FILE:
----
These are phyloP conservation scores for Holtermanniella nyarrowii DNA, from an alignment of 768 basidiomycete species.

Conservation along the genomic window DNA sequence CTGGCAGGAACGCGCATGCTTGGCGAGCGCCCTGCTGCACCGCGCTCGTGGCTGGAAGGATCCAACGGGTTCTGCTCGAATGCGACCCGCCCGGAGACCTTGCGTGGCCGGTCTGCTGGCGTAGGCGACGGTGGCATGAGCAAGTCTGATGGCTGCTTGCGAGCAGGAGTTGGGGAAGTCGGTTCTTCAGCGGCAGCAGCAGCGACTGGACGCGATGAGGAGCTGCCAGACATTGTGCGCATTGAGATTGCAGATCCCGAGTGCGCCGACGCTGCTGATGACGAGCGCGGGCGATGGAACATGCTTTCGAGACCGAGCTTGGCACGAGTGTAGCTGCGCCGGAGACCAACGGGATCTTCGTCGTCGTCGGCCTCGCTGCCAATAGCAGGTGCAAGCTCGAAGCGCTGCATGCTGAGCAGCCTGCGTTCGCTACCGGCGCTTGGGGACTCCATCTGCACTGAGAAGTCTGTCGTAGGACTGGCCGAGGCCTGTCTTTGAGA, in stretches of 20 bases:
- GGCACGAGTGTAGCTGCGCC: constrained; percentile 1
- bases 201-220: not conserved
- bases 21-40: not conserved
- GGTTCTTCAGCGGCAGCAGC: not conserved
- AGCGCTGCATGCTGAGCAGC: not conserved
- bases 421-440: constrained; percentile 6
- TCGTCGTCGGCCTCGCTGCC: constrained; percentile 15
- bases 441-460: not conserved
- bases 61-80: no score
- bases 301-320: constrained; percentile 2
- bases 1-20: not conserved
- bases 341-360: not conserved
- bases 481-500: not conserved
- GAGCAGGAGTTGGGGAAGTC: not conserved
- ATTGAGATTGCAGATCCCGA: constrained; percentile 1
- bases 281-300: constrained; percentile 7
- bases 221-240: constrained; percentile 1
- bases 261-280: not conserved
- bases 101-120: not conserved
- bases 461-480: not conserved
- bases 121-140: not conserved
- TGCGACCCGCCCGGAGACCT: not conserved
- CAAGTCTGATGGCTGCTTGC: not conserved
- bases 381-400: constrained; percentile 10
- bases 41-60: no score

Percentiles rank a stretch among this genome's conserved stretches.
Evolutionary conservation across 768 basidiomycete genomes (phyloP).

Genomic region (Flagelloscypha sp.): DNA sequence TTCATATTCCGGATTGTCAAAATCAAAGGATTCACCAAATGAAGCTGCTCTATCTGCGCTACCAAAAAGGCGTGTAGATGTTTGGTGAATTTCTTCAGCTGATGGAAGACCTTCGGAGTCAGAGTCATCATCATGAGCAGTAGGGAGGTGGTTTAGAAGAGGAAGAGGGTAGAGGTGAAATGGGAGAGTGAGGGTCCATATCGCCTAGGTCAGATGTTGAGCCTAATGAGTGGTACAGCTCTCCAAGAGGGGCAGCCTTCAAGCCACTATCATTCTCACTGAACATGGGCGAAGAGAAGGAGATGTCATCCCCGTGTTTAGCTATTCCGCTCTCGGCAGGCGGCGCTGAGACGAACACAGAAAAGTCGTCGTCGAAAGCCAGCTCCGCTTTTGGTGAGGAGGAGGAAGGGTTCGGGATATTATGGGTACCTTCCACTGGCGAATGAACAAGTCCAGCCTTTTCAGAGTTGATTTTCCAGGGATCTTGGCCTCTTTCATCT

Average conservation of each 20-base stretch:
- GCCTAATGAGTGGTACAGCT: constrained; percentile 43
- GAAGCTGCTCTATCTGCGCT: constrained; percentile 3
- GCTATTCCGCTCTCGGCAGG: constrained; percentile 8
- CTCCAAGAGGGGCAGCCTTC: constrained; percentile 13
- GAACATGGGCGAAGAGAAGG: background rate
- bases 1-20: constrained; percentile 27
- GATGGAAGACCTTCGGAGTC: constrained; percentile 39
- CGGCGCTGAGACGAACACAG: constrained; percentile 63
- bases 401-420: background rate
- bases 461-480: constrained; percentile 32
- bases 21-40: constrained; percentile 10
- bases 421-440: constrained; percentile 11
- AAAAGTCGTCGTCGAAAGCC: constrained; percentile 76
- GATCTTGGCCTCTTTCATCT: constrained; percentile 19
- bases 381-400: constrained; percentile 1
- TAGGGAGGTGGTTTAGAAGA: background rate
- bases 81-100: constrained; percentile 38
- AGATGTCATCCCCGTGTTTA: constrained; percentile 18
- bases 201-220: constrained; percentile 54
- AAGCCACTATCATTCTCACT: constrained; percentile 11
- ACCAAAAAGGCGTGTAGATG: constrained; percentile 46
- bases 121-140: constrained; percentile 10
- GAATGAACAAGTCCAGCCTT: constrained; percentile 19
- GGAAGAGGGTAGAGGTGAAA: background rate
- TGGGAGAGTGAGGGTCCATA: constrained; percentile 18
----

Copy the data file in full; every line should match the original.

These are phyloP conservation scores for Holtermanniella nyarrowii DNA, from an alignment of 768 basidiomycete species.

Conservation along the genomic window DNA sequence CTGGCAGGAACGCGCATGCTTGGCGAGCGCCCTGCTGCACCGCGCTCGTGGCTGGAAGGATCCAACGGGTTCTGCTCGAATGCGACCCGCCCGGAGACCTTGCGTGGCCGGTCTGCTGGCGTAGGCGACGGTGGCATGAGCAAGTCTGATGGCTGCTTGCGAGCAGGAGTTGGGGAAGTCGGTTCTTCAGCGGCAGCAGCAGCGACTGGACGCGATGAGGAGCTGCCAGACATTGTGCGCATTGAGATTGCAGATCCCGAGTGCGCCGACGCTGCTGATGACGAGCGCGGGCGATGGAACATGCTTTCGAGACCGAGCTTGGCACGAGTGTAGCTGCGCCGGAGACCAACGGGATCTTCGTCGTCGTCGGCCTCGCTGCCAATAGCAGGTGCAAGCTCGAAGCGCTGCATGCTGAGCAGCCTGCGTTCGCTACCGGCGCTTGGGGACTCCATCTGCACTGAGAAGTCTGTCGTAGGACTGGCCGAGGCCTGTCTTTGAGA, in stretches of 20 bases:
- GGCACGAGTGTAGCTGCGCC: constrained; percentile 1
- bases 201-220: not conserved
- bases 21-40: not conserved
- GGTTCTTCAGCGGCAGCAGC: not conserved
- AGCGCTGCATGCTGAGCAGC: not conserved
- bases 421-440: constrained; percentile 6
- TCGTCGTCGGCCTCGCTGCC: constrained; percentile 15
- bases 441-460: not conserved
- bases 61-80: no score
- bases 301-320: constrained; percentile 2
- bases 1-20: not conserved
- bases 341-360: not conserved
- bases 481-500: not conserved
- GAGCAGGAGTTGGGGAAGTC: not conserved
- ATTGAGATTGCAGATCCCGA: constrained; percentile 1
- bases 281-300: constrained; percentile 7
- bases 221-240: constrained; percentile 1
- bases 261-280: not conserved
- bases 101-120: not conserved
- bases 461-480: not conserved
- bases 121-140: not conserved
- TGCGACCCGCCCGGAGACCT: not conserved
- CAAGTCTGATGGCTGCTTGC: not conserved
- bases 381-400: constrained; percentile 10
- bases 41-60: no score

Percentiles rank a stretch among this genome's conserved stretches.
Evolutionary conservation across 768 basidiomycete genomes (phyloP).

Genomic region (Flagelloscypha sp.): DNA sequence TTCATATTCCGGATTGTCAAAATCAAAGGATTCACCAAATGAAGCTGCTCTATCTGCGCTACCAAAAAGGCGTGTAGATGTTTGGTGAATTTCTTCAGCTGATGGAAGACCTTCGGAGTCAGAGTCATCATCATGAGCAGTAGGGAGGTGGTTTAGAAGAGGAAGAGGGTAGAGGTGAAATGGGAGAGTGAGGGTCCATATCGCCTAGGTCAGATGTTGAGCCTAATGAGTGGTACAGCTCTCCAAGAGGGGCAGCCTTCAAGCCACTATCATTCTCACTGAACATGGGCGAAGAGAAGGAGATGTCATCCCCGTGTTTAGCTATTCCGCTCTCGGCAGGCGGCGCTGAGACGAACACAGAAAAGTCGTCGTCGAAAGCCAGCTCCGCTTTTGGTGAGGAGGAGGAAGGGTTCGGGATATTATGGGTACCTTCCACTGGCGAATGAACAAGTCCAGCCTTTTCAGAGTTGATTTTCCAGGGATCTTGGCCTCTTTCATCT

Average conservation of each 20-base stretch:
- GCCTAATGAGTGGTACAGCT: constrained; percentile 43
- GAAGCTGCTCTATCTGCGCT: constrained; percentile 3
- GCTATTCCGCTCTCGGCAGG: constrained; percentile 8
- CTCCAAGAGGGGCAGCCTTC: constrained; percentile 13
- GAACATGGGCGAAGAGAAGG: background rate
- bases 1-20: constrained; percentile 27
- GATGGAAGACCTTCGGAGTC: constrained; percentile 39
- CGGCGCTGAGACGAACACAG: constrained; percentile 63
- bases 401-420: background rate
- bases 461-480: constrained; percentile 32
- bases 21-40: constrained; percentile 10
- bases 421-440: constrained; percentile 11
- AAAAGTCGTCGTCGAAAGCC: constrained; percentile 76
- GATCTTGGCCTCTTTCATCT: constrained; percentile 19
- bases 381-400: constrained; percentile 1
- TAGGGAGGTGGTTTAGAAGA: background rate
- bases 81-100: constrained; percentile 38
- AGATGTCATCCCCGTGTTTA: constrained; percentile 18
- bases 201-220: constrained; percentile 54
- AAGCCACTATCATTCTCACT: constrained; percentile 11
- ACCAAAAAGGCGTGTAGATG: constrained; percentile 46
- bases 121-140: constrained; percentile 10
- GAATGAACAAGTCCAGCCTT: constrained; percentile 19
- GGAAGAGGGTAGAGGTGAAA: background rate
- TGGGAGAGTGAGGGTCCATA: constrained; percentile 18